CNN anchor raises Nixon pardon in questioning Trump immunity defense

CNN anchor raises Nixon pardon in questioning Trump immunity defense

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CNN anchor Jim Acosta raised former President Ford’s pardon of his predecessor, former President Nixon, in questioning former President Trump’s assertion of having total immunity from prosecution for his conduct in office on Sunday. 

Acosta asked his guest, former White House ethics head Norm Eisen, about the reasoning for a pardon if presidents could not be criminally prosecuted for their actions in office. 

“If presidents have absolute immunity, I suppose, why did Ford ever pardon Nixon? How is it they can just argue they have absolute immunity?” Acosta asked. 

Eisen said Trump’s argument is an “astonishing proposition.” If the argument were accepted, the consequences would be extensive and allow presidents to commit a wide range of crimes while in office, he said. 

“If presidents had absolute immunity, Jim, presidential elections would become a stampede for the criminally minded so they can get to the Oval Office,” Eisen said. “It’s not just election overturned. Where would it stop? They could do bank robberies, kidnappings, murders. That is inimical to American law.” 

Trump has requested that the D.C. Circuit Court of Appeals dismiss the federal election interference case against him, arguing that he should have total immunity for actions he took while in office. Federal Judge Tanya Chutkan has already rejected this argument, but Trump has appealed.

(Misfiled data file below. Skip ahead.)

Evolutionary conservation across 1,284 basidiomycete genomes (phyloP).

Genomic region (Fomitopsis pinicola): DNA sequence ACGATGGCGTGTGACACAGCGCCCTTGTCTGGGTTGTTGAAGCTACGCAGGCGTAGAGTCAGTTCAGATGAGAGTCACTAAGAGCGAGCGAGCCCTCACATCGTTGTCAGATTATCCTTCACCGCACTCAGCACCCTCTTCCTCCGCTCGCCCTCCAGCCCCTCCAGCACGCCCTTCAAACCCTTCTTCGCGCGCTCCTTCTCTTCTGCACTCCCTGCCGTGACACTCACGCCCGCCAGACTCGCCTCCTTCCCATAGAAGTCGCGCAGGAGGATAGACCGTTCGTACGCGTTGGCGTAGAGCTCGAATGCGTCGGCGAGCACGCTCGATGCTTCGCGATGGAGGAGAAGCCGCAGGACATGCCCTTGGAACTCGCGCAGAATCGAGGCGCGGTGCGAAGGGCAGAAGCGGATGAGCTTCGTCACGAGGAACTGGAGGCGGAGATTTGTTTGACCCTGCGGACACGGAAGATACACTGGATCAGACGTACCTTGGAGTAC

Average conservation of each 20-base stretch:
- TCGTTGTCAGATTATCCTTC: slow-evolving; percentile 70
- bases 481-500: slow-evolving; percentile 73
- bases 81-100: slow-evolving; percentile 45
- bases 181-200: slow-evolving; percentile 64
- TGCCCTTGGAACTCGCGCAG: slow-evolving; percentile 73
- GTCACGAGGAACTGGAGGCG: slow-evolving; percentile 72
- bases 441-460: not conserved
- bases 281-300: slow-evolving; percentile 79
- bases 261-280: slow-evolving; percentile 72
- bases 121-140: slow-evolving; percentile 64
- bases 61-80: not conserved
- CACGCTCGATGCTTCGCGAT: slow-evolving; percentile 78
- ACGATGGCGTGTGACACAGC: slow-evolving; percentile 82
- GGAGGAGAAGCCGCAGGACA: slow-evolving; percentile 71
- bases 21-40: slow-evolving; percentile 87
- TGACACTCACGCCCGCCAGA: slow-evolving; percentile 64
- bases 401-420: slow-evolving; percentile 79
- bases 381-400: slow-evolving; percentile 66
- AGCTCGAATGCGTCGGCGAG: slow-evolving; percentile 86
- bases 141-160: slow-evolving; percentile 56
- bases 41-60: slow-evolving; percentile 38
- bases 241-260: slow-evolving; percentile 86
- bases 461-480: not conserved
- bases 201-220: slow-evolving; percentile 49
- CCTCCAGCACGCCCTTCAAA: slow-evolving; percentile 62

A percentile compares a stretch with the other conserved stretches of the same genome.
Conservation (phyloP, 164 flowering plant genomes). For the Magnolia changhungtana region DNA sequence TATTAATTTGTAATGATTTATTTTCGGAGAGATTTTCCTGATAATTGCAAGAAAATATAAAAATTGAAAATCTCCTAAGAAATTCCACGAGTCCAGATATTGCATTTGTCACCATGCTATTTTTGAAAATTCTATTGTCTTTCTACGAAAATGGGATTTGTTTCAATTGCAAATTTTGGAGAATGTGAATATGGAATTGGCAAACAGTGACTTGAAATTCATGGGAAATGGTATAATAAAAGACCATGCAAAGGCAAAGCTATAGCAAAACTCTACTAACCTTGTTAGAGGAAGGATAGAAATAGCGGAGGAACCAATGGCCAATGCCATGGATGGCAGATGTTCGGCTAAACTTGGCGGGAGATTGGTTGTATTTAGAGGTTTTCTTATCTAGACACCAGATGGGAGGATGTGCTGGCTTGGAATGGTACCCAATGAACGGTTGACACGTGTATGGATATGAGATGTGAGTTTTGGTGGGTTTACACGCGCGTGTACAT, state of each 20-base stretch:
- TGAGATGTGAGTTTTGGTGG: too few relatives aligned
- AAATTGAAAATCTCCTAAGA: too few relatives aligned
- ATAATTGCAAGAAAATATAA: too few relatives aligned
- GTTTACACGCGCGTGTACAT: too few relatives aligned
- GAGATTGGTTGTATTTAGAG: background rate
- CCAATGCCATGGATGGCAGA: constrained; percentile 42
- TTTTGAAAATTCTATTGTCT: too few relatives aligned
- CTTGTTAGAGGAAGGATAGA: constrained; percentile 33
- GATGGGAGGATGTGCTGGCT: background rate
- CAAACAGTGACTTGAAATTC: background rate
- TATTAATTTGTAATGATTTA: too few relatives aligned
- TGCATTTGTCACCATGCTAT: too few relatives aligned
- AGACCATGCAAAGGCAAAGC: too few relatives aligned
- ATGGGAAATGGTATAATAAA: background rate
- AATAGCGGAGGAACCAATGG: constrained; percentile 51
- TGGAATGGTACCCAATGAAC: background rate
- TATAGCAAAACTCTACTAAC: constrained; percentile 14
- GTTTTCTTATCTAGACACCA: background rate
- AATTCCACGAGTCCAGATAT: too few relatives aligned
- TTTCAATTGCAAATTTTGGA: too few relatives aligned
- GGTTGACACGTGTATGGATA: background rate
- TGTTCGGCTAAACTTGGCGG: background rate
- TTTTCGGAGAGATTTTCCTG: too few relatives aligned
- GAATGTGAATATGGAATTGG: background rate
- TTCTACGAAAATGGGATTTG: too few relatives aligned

The former president is facing four felony counts related to his efforts to overturn the results of the 2020 presidential election, including conspiracy to defraud the United States and obstruction of and attempting to obstruct an official proceeding. 

He has pleaded not guilty to all charges but also argued that he should be immune from prosecution because the acts mentioned in the indictment were taken while he was president. 

Special counsel Jack Smith requested that the Supreme Court step in to rule on Trump’s immunity argument to keep the case on track to begin in March, but the court declined to take it up for now. 

Eisen said “no hint” of any absolute immunity exists anywhere in the Constitution, history or court precedent. He said Nixon would have refused to resign if Trump’s argument was correct because he would have wanted to try to use his absolute immunity to protect himself. 

Ford pardoned Nixon in the aftermath of the Watergate scandal and Nixon’s resignation for any crimes he may have committed while in office. 

Eisen said Trump’s argument is “not about winning” but rather “running out the clock” on the criminal cases against him ahead of the 2024 presidential election in November.

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